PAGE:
Engaging cardholders: It’s a digital issue

The more card issuers can do to digitally empower cardholders, the more likely the card will be used, building loyalty and connection.

By Wes Suter

The past 36 months have seen a change in how customers expect to interact not only with their financial institutions, but with the merchants from whom they purchase. Digital engagement with consumers has exploded, originally by necessity, but quickly because the channel has become an easy and highly convenient vehicle to interact in, so much so that we are simply not prepared to go back to the old, pre-pandemic ways.

For banks, it is becoming apparent that the competition for first-rate digital experiences is not necessarily from other financial institutions in their peer group. Rather it is the numerous experiences their customers and cardholders are having every single day via their smartphones, such as those mentioned above. That ability to complete varied transactions within hours or even minutes is increasingly causing consumers to turn to their financial services providers and ask, “How can I have that same easy, frictionless experience with you?”

There is a tremendous appetite for digital financial experiences. According to a recently-published Juniper Research report, the total number of digital wallet users is expected to exceed 5.2 billion globally in 2026, up from 3.4 billion in 2022, representing growth of more than 53 percent. The value of digital wallet transactions is forecast to exceed $12 trillion in 2026, from $7.5 trillion in 2022.

Five points to become a digital star

As banks consider what they should be focused on in terms of interactions that are important to the individual cardholder, here are five key factors:

1. Ensure rapid card replacement. Waiting days for a new or replacement physical debit card to be mailed out, received and activated does not satisfy the cardholder’s need for immediacy and the inconvenience this delay can cause presents a real risk of lost spend and damaged relationships for the issuer. The ability to access a new or replacement card electronically, allowing consumers to make in-store and online purchases immediately, is the ticket to a seamless experience. Cardholders can simply push the card to their digital wallet, promoting card loyalty and front-of-phone placement.

2. Encourage frequent card usage. For an issuer, the only thing worse than consumers not having their cards is them having them, but not using them. A text message or push notification that the new card is instantly available to carry out transactions with instructions on how to do so ensures they are actually using the digital card in all three commerce channels—in store, in app and online.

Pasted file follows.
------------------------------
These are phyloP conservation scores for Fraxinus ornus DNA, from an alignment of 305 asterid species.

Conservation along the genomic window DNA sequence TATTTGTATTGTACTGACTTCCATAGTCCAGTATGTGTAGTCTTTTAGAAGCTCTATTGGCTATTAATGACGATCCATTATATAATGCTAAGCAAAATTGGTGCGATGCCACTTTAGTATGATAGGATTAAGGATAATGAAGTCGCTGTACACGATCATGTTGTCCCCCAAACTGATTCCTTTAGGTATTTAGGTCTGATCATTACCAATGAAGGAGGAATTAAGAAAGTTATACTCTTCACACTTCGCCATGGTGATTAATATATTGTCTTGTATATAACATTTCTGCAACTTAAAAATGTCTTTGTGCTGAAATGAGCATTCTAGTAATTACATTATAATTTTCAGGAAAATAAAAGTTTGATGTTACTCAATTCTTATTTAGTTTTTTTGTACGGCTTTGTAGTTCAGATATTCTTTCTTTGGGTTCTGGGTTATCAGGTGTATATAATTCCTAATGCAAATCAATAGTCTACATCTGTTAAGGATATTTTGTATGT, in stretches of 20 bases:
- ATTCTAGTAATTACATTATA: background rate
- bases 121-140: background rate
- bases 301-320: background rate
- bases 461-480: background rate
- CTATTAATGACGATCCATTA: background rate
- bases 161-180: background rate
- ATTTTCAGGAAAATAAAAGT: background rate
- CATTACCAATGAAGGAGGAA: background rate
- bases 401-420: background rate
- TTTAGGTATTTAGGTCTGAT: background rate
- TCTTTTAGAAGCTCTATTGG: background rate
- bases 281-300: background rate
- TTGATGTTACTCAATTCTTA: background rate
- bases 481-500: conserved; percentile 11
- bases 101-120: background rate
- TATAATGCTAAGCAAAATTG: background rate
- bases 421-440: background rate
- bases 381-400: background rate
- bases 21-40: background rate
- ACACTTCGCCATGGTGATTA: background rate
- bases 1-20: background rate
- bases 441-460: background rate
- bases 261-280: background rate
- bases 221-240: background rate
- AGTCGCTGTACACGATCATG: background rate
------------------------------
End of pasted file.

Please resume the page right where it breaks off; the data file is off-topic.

3. Communicate about easily available insights. Help the cardholders understand their spending information—at-the-ready insights into location or merchant category, as well as simple access to the name of the merchant, contact information and location via a map feature. With this collated data at their fingertips, cardholders have a comprehensive view of their spending patterns.

4. Allow cards to be used how and when the cardholder wants. An integrated mobile and digital experience gives cardholders the ability to be virtually self-sufficient They should be easily able to use card controls and alerting capabilities in order to proactively take the fight to would-be fraudsters. And add travel plans so that charges from another state or country are not declined due to an incorrect assumption that they are fraudulent. It should also be easy for cardholders to connect with their financial institution with a few taps, navigate statements and make one-off payments.

5. Engage the user with value-added features. The more value cardholders sees in pulling a particular card out of their digital wallets, the more likely they are to use it. Relevant, convenient features including rewards and special offers can keep cardholders highly engaged.

Cards on the table

The more the card issuer can do to digitally empower a cardholder, the more likely the card is to be used, and the more likely the portfolio is to grow in terms of spend. Additionally, there is the word-of-mouth marketing benefit of potentially attracting new customers who are similarly interested in engaging digital experiences. Not to mention the downstream benefits of lowering operating expenses in the call center, as users now have access to self-service journeys to a far greater degree than was possible previously.

In the past, only a select few financial institutions at the higher end of the asset spectrum would likely have the resources to execute a sophisticated digital strategy, but today, with the right partner smaller FIs can compete at scale. Payment ecosystems have changed rapidly over the course of the past several years, and increasingly the U.S. consumer is clearly stating: “I’m busy, do not make me work hard, give me every opportunity to manage my card digitally from the device that is always on my person or within easy reach my smartphone.”

Wes Suter is director, Ondot Product Solutions, a business unit of Fiserv.